Fuel crisis: Ed Miliband’s 7 dinners with leader of fuel strike union

PRESSURE was mounting on Labour last night to distance itself from Unite, as the union refused to rule out the threat of strike action which has stoked panic buying of petrol by motorists across the UK.

PRESSURE was mounting on Labour last night to distance itself from Unite, as the union refused to rule out the threat of strike action which has stoked panic buying of petrol by motorists across the UK.

Prime Minister David Cameron welcomed an announcement by Unite that it would hold off strike action by tanker drivers until after the Easter holiday, but the Tories attacked Labour leader Ed Miliband when he published a list of 43 meals he had with party donors, including seven from the union’s general secretary Len McCluskey.

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Tensions between the parties were further heightened with Tory emergency planning minister Francis Maude urged to resign over his calls for people to stock up on fuel. Mr Maude was partly blamed after a woman from York suffered 40 per cent burns in an accident that reportedly took place as she poured petrol into a jerry can.

The motoring organisation the AA accused drivers of taking “stupid and very dangerous” actions trying to fill their cars with other organisations demanding that the minister should go.

The decision by Unite to not strike over the Easter holiday took time to filter through to motorists as drivers continued to queue and many forecourts were closed to prevent chaos on the roads.

In Scotland there was an appeal for calm from SNP finance secretary John Swinney after it emerged that 97 per cent of forecourts have been supplied with fuel. The UK government relaxed EU driver rules to allow tanker drivers to supply garages across the UK more quickly increasing the maximum drive time per day from nine to 11 hours.

The Petrol Retailers Association said petrol sales increased by more than 170 per cent yesterday, while sales of diesel were up by almost 80 per cent.

Unite and the seven distribution companies involved in the dispute are in contact with the conciliation service Acas, but no substantive talks will be held until next week.

The union said it had been trying for more than a year to establish minimum standards in the fuel oil distribution industry and halt a “race to the bottom”.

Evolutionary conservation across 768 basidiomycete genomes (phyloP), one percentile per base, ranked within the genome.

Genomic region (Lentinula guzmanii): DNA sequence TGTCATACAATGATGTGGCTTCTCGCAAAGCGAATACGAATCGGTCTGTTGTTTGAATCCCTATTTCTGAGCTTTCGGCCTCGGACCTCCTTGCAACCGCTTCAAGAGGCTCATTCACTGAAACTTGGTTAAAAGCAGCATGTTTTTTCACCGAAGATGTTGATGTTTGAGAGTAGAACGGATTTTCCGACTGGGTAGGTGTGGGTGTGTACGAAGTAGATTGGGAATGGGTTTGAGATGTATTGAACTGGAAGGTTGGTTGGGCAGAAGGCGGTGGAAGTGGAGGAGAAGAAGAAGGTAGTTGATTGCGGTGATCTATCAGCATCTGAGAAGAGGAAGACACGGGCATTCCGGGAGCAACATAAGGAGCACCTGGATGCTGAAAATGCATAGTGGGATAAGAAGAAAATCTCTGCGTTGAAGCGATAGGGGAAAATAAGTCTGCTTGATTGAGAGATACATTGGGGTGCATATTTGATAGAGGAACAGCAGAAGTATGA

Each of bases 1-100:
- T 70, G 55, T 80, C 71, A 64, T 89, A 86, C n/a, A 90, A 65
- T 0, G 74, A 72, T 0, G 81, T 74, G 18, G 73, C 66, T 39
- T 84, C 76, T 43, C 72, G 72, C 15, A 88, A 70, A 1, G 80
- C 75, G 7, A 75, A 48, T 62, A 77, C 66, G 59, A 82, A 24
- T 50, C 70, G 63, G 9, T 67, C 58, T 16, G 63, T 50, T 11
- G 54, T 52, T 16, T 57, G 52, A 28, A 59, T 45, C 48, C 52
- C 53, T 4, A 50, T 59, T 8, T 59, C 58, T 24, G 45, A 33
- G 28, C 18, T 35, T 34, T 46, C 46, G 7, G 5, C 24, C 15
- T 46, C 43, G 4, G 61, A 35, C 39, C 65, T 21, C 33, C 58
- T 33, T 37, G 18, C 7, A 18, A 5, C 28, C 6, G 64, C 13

Officials called for minimum standards on health and safety procedures, training, pensions, rates of pay, hours and holidays, equal opportunities and disciplinary procedures.

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Assistant general secretary Diana Holland said: “We will not be calling Easter strike action as we focus on substantive talks through Acas. We do still retain the right to call strike action for after Easter, should those talks break down.

“It should be stressed that what we are seeking is reasonable and no more than what is in place elsewhere in the industry. There have been minimum standards governing the offshore oil industry since 2000 covering health and safety, training, and terms and conditions.

“This is not a political dispute. It is an industrial dispute and the government’s recent rhetoric will not help us achieve a negotiated settlement. They must set aside their political objectives and work with us, the employers, retailers and oil companies to achieve an outcome that is good for the industry and the country.”

But with strike action averted the row focused on Labour’s links with Unite.

The Tories published a list of MPs, more than half of Labour’s contingent in Westminster, who are sponsored by the union and pointed out that it had donated £5 million to the party. Conservative Party chairman Baroness Warsi said that with Unite donating more than £5m to Labour since Mr Miliband became leader, the party had received £630,000 for each of his meetings with Mr McCluskey. “This is damning proof that the Labour Party is the political wing of ‘Red’ Len McCluskey’s Unite trade union,” she said.

Mr Miliband has called on the Prime Minister to apologise for “presiding over a shambles on petrol” and accused the government of diverting attention from criticism of the Budget.

His criticism was taken up by a range of organisations which were critical of Mr Maude who had suggested people store fuel in jerry cans. Yesterday Halford’s said that the sale of jerry cans is now up 600 per cent from last year.

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Brian Madderson, of the Retail Motor Industry, said: “Government created this fuel crisis and now must take full control.

“Panic-buying continues, with surging demand at forecourts. Starting slowly on Monday, motorists and business users have pushed up demand rapidly over just four days to yesterday’s unsustainable levels.”

The Petrol Retailers Association, which represents about 5,500 garages, blamed government advice, including the much-criticised call by Mr Maude.

“This is exactly what we didn’t want – people panic-buying,” a spokesman said. “Deliveries are still being made to garages and we are advising people to continue with their normal buying habits.”

AA president Edmund King added: “Some people seem to have lost any sense of proportion. Petrol is a volatile liquid with highly inflammable vapours. Drivers should not be filling up any containers with petrol or we will see more tragic accidents. Now that there is no threat of a strike over the Easter weekend we hope that things will get back to normal.”